November 9 is the birth anniversary of noted poet Allama Iqbal (1877-1938). In 1905 the Sialkot-born, Lahore-based poet came to Bombay to set sail for England for higher studies.
The visit to Europe changed Iqbal’s perspective on life, poetry, love, Islamic history.
He spent three years in Europe, studying philosophy at Cambridge and law at London’s Lincoln Inn. His dissertation on Persian metaphysics earned him a doctorate from Munich University.
At this point of time, Iqbal confided in his close friend Abdul Qadir, who was in England, that he had made up his mind to quit poetry. “Wait,” said Qadir and took Iqbal to his old teacher Professor Arnold from his Government College, Lahore. Arnold who had by now returned to England had earlier taught at Sir Syed Ahmed Khan’s MAO College in Aligarh. Arnold talked Iqbal out of his decision to give up poetry. God, how poorer poetry and our culture would have been had Iqbal gone ahead with his decision!. A good teacher always comes to rescue his pupils in crises. Iqbal switched from Urdu to Persian and left an amazingly rich oeuvre.
It is in Europe that Iqbal fell in love with Atia Faizi, a young woman from an aristocratic family in Bombay. Atia was young, attractive, intelligent and ahead of her time. Iqbal who was older to her lost his tender heart to this liberated, young student. They spent time together in Cambridge, London and Germany. Rajmohan Gandhi in his book “Understanding the Muslim Mind” writes: “Miss Fayzee has spoken of the Iqbal of this period as self-assertive and gregarious but also, on occasion, as a lost or solemn mystic inside. “I am pragmatic and utilitarian outside but a mystic inside,” he told her once.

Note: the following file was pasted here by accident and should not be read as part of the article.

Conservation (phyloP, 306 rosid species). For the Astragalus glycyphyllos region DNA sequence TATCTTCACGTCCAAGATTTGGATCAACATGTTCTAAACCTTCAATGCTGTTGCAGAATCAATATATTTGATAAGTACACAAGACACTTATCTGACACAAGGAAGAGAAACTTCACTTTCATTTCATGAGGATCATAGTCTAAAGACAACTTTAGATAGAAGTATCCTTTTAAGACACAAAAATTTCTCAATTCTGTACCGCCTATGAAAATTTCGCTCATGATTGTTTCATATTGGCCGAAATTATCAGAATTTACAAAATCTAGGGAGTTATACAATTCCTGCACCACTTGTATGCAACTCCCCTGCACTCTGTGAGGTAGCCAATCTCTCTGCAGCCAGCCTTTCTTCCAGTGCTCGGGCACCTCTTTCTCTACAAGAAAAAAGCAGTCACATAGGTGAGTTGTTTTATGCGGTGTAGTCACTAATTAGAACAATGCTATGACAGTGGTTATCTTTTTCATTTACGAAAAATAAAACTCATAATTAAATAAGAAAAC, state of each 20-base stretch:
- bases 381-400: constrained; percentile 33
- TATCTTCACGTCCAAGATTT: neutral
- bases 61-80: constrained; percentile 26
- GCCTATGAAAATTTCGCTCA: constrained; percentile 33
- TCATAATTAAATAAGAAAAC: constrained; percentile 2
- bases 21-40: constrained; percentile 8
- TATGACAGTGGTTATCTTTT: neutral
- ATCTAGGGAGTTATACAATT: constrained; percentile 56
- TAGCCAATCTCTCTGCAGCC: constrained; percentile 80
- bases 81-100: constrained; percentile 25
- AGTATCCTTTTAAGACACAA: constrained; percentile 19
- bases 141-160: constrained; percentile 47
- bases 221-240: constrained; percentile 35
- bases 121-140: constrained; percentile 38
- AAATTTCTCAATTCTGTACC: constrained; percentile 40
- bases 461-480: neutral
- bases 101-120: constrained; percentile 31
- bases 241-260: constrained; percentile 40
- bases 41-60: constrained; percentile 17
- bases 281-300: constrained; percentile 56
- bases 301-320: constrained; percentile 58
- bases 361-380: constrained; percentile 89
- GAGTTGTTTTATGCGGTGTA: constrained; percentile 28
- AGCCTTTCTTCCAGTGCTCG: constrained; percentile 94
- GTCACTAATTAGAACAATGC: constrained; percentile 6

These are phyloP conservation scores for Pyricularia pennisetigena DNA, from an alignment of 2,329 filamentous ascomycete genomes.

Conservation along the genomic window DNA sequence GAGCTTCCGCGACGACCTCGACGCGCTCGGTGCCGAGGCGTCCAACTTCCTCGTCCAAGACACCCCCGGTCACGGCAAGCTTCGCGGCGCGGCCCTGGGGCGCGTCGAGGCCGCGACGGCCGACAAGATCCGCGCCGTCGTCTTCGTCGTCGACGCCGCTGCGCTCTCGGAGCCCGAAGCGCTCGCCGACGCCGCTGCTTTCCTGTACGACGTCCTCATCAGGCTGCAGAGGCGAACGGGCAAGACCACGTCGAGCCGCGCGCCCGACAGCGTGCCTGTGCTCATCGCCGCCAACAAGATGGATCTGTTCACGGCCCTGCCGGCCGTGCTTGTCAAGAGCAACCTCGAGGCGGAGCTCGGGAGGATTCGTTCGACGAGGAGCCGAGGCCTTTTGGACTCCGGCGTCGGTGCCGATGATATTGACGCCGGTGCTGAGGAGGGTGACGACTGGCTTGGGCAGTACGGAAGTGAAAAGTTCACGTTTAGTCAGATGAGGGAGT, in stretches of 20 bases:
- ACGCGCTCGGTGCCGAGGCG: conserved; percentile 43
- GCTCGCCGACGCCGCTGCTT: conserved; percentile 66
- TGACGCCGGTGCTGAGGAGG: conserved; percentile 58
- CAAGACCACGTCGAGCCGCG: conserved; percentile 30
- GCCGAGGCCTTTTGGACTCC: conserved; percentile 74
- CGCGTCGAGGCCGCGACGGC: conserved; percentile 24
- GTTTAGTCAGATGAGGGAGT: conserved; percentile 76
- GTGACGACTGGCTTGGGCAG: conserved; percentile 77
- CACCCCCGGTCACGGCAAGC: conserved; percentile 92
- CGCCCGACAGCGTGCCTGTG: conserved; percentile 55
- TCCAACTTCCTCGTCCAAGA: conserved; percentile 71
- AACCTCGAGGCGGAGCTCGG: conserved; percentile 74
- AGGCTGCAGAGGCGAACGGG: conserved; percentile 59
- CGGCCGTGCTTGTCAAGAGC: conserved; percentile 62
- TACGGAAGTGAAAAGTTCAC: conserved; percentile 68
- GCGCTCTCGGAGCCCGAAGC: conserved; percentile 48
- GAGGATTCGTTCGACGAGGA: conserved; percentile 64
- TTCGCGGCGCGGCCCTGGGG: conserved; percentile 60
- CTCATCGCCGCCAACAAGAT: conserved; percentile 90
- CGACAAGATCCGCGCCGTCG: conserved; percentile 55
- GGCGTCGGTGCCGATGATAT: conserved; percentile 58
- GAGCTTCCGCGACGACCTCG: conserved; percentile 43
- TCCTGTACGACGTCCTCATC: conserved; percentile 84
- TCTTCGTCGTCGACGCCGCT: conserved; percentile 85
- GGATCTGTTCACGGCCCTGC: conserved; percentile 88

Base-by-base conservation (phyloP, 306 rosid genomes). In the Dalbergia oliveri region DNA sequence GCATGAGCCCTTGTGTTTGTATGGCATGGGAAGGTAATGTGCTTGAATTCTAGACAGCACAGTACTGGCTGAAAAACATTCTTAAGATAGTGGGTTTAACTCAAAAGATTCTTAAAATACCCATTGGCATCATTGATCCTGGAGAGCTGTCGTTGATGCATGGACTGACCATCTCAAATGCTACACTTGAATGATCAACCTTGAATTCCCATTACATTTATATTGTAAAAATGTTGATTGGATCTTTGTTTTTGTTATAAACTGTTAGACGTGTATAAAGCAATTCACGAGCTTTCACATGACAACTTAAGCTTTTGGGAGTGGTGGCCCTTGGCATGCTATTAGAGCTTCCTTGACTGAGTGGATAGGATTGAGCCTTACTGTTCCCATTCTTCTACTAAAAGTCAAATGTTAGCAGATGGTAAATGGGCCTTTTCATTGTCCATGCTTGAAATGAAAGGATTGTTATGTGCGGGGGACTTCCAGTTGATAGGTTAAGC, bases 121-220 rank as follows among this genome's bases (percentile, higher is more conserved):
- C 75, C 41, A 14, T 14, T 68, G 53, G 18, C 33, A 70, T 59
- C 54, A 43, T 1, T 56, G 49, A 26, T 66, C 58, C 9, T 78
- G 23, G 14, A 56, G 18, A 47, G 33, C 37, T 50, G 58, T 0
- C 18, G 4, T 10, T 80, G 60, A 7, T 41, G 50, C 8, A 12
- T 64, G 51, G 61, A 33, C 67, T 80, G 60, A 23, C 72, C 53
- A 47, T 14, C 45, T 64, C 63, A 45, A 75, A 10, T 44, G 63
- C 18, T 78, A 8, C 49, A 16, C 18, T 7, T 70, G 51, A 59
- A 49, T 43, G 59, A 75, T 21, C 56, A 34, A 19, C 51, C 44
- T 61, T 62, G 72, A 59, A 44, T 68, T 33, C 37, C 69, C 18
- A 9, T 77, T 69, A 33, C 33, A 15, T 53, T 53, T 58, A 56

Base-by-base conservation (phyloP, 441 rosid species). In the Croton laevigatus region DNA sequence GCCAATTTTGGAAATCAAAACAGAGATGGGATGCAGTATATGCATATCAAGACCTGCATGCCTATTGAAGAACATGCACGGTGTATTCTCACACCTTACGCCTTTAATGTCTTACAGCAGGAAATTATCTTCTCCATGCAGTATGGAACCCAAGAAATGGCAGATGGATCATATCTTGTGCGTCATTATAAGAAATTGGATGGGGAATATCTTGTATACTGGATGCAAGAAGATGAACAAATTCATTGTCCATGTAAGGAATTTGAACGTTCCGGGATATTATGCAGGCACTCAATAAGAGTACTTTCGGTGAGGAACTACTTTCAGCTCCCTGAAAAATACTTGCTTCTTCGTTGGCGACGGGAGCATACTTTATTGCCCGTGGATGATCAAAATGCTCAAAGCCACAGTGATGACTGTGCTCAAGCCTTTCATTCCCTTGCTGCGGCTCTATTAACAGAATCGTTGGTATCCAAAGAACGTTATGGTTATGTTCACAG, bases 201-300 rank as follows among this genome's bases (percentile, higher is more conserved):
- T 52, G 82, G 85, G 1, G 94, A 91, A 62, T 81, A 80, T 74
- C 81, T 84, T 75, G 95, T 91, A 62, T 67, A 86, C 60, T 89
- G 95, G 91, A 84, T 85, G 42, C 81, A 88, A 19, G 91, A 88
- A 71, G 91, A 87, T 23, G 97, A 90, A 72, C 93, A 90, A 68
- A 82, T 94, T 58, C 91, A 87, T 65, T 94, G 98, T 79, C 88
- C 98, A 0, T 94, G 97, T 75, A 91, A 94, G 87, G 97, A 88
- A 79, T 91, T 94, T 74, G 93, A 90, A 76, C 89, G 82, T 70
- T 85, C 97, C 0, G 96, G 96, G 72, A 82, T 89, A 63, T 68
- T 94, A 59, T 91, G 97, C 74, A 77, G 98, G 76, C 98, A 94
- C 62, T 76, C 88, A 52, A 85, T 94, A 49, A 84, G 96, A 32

In his poem Wisal (Union) he sent to Atia on her return to India, Iqbal opened his heart: “Hark ye Nightingale! the flower that I was relentlessly in search of I fortunately got.”
He got the flower but never enjoyed its fragrance. They never married because, according to a critic, the avant-garde Atia would have been completely out of place in Punjab’s conservative milieu. The Pujabi in Iqbal had never left him and, when at home, he would mostly speak Punjabi, including its many colourful abuses.
I thanked God for giving me an opportunity to read fateha (a Quranic verse) at his quiet mazaar outside the massive Badshahi Mosque in Lahore which I visited as part of the Mumbai Press Club delegation a couple of years ago. As I stood there in solemn, silent prayer to God for maghfirat (pardon) of this great poet-philosopher, a sea of thoughts came in waves.
Among the several of his couplets that I remembered there, the one that fitted Iqbal himself was:
Hazaron saal nargis apni benuri pe roti hai/(For a thousand years the narcissus has been lamenting its blindness;
Badi mushkil se hota hai chaman mein deedawar paida
With great difficulty the one with true vision is born in the garden).
Mohammed Wajihuddin, a senior journalist, is associated with The Times of India, Mumbai. This piece has been picked up from his blog.